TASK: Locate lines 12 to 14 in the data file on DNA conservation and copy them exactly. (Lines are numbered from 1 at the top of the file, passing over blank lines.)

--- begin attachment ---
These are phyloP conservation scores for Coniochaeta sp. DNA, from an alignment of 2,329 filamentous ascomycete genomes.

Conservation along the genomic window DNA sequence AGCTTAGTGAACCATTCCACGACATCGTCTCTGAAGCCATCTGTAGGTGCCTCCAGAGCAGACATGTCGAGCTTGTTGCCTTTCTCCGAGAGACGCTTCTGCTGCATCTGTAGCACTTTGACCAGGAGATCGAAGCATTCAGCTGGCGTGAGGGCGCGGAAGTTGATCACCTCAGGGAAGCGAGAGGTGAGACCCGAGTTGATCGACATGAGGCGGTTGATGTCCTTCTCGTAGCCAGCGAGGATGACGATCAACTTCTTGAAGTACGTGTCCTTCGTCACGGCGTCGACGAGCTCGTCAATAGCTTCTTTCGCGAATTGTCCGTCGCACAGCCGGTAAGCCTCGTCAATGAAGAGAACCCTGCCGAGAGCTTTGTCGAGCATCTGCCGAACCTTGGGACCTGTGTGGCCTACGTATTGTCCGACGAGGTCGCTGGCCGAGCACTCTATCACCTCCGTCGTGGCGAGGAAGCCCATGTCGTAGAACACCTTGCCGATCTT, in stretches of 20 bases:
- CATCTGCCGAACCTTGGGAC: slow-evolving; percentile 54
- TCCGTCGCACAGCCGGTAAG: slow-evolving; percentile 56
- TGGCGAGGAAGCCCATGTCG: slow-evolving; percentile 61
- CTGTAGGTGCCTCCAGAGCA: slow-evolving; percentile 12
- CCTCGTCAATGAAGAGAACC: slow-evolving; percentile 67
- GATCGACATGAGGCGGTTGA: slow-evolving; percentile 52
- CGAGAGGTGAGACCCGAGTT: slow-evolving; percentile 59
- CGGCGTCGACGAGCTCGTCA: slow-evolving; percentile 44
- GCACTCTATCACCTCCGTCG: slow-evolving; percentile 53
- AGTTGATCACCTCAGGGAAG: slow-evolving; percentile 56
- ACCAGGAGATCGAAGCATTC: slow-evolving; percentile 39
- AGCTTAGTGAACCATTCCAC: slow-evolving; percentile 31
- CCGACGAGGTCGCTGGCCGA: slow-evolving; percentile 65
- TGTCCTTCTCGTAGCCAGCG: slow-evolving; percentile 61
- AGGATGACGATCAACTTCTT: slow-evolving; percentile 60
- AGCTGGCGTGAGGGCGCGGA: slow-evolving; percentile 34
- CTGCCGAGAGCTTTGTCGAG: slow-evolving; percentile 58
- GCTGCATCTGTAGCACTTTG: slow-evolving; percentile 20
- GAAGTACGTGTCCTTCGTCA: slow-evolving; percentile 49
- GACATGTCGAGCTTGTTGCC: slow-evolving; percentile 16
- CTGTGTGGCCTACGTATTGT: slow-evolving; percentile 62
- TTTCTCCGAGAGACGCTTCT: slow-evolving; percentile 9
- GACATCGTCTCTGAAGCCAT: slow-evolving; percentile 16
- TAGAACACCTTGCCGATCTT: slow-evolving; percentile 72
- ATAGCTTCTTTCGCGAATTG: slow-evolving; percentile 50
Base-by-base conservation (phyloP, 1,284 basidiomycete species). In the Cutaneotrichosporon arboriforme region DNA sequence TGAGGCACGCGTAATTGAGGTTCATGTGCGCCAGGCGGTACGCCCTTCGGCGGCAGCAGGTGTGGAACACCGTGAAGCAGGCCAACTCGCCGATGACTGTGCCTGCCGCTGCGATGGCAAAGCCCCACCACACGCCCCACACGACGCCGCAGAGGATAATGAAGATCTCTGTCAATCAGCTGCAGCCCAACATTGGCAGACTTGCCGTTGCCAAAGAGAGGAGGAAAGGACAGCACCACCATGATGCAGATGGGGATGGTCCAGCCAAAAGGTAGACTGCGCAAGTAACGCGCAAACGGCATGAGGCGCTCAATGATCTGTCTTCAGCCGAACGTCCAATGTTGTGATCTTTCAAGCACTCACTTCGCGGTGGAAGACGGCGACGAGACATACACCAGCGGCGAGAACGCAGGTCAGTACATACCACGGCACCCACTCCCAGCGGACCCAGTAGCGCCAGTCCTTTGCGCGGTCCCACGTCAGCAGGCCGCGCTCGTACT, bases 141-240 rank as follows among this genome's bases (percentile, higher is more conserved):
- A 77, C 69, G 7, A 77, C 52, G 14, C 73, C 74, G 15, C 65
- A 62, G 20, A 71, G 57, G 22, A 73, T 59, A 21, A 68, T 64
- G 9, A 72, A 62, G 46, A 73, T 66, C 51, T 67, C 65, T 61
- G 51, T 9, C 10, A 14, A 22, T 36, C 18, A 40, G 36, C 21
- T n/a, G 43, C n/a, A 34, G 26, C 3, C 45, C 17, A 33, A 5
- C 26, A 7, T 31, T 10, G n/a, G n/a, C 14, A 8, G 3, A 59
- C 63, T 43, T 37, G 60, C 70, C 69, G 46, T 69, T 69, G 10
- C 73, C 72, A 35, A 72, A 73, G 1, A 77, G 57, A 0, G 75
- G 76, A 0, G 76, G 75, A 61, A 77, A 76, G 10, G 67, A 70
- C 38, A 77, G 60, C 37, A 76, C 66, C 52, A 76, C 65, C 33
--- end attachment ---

- AGTTGATCACCTCAGGGAAG: slow-evolving; percentile 56
- ACCAGGAGATCGAAGCATTC: slow-evolving; percentile 39
- AGCTTAGTGAACCATTCCAC: slow-evolving; percentile 31